Jawahar’s ambitious goal

Six months into his new job as vice-chancellor of Anna University, Dr. P. Mannar Jawahar, an alumnus of Anna University, IIT-Delhi and Warsaw University of Technology, is infusing his vast experience in teaching, research and placement programmes into India’s premier engineering and technology university. As vice-chancellor of the Chennai campus (Anna University was quadfurcated into the Chennai, Trichy, Coimbatore and Tirunelveli campuses in January 2007), he supervises the operations and sets the development agenda of the university’s four constituent colleges in Chennai, which together host 11,800 top-ranking students, 500 faculty and 137 affiliated colleges. And high on his priorities list is initiation of a durable research nexus between the university and industry, and raising teaching standards in its 137 affiliated colleges.

“Numerous IT and automobile companies based in Tamil Nadu are engaged in independent research activity. We want to persuade them to set up incubation and research centres in our colleges, availing our infrastructure and faculty expertise and involving our students in industry-relevant research projects. Secondly, there’s a pressing need to upgrade the quality of teaching in our affiliated colleges, to which end we have advised college managements to employ highly qualified faculty and remunerate them well,” says Jawahar, who began his teaching career at Anna University in 1978, served as head of the departments of automobile engineering (three terms) and production technology (one term) at the Madras Institute of Technology. In 2004 he was appointed director of the Centre for University-Industry Collaboration (CUIC), before being promoted to the office of vice-chancellor of the university in mid 2008.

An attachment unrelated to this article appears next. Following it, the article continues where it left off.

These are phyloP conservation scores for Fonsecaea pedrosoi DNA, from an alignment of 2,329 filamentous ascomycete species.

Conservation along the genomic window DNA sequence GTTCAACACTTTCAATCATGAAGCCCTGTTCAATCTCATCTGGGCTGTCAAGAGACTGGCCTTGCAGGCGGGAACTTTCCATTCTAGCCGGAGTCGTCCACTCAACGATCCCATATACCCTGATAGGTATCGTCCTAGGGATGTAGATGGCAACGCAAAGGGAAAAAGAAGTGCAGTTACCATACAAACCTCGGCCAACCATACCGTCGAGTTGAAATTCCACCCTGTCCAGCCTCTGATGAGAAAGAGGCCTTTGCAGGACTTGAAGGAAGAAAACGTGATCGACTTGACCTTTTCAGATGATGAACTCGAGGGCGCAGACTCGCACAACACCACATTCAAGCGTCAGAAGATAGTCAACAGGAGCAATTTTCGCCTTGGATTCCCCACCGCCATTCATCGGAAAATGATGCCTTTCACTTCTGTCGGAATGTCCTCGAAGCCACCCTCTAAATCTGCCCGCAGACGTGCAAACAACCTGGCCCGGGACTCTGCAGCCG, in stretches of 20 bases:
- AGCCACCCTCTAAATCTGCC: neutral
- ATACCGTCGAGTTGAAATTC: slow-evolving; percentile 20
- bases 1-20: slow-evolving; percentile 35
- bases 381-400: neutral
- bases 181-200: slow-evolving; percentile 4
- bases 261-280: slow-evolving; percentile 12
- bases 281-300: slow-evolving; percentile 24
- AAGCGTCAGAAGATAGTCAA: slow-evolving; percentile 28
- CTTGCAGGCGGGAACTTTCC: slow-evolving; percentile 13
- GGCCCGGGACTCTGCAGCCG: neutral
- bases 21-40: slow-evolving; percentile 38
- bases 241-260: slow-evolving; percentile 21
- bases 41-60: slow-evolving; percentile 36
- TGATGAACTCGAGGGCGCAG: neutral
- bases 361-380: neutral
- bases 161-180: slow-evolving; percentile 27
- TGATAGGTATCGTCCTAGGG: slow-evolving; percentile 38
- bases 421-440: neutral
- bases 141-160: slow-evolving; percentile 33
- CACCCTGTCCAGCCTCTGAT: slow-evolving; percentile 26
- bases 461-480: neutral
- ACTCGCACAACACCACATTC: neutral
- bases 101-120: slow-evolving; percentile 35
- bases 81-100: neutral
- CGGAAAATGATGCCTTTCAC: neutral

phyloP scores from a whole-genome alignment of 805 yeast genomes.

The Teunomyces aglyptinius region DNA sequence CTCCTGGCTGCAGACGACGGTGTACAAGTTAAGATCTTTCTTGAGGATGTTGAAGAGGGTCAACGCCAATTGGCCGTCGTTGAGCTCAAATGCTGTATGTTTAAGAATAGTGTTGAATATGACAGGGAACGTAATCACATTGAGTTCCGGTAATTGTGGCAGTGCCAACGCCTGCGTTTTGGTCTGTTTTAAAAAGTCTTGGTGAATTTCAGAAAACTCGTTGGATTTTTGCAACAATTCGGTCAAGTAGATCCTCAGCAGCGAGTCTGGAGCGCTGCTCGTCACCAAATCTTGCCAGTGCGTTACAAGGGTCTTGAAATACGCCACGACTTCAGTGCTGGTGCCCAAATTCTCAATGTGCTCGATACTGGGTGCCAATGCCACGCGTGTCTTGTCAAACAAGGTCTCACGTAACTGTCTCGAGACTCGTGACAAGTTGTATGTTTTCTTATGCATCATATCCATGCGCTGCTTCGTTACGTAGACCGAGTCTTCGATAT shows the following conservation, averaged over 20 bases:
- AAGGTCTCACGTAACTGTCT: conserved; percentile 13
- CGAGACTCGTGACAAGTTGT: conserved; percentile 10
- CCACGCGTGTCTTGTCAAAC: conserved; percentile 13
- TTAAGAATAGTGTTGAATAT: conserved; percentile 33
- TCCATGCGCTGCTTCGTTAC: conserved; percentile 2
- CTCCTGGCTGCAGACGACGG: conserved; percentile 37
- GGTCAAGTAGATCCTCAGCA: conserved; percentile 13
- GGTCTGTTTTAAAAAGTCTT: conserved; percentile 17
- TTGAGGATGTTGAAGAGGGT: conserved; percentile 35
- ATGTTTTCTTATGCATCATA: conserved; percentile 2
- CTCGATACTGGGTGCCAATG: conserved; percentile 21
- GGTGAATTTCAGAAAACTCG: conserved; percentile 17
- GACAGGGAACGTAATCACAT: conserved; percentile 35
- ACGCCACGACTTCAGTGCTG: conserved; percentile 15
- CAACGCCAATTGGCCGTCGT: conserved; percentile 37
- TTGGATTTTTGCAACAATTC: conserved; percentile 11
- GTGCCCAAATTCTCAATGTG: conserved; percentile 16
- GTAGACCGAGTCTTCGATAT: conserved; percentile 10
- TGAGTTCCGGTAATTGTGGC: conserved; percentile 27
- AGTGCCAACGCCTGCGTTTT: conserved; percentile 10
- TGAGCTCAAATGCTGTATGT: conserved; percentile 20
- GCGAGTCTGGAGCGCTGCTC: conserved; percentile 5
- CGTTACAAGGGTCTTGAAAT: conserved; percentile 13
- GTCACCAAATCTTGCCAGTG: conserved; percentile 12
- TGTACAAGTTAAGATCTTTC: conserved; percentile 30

During his tenure as director of CUIC which manages the university’s industry placement and training programmes, he initiated the Tamil Nadu State Level Placement Programme (TNSLPP) in 2004, which extended the benefit of campus recruitment to all 240 self-financing (i.e. private sector) engineering colleges statewide. As a result, during the past three years, over 22,000 students of 222 engineering colleges in the state, and 9,000 students of university depart-ments were placed in reputable software multinationals and core engineering companies. Moreover, the number of engineering colleges affiliated to the four Anna University campuses has risen to 354 and Jawahar wants to extend the campus recruitment facility to all of them.

Yet, his most ambitious goal is to transform Anna University into the premier technical institution of India — on a par with the IITs. “With the co-operation of expert faculty, we are breaking new ground in socially-oriented research. For instance, researchers at our Crystal Growth Centre have developed a light-emitting diode, which cuts electricity costs by 50 percent, and can not only provide cheap and clean power but can also be used for water purification. Last year, 366 Anna University research students were awarded doctorates and this number is set to increase. Moreover, we plan to introduce postgraduate programmes in space technology, architecture and hospitality management, in the next academic year. With industry-academia collaboration intensifying, this goal is eminently attainable,” says Jawahar.

Way to go!

Hemalatha Raghupathi (Chennai)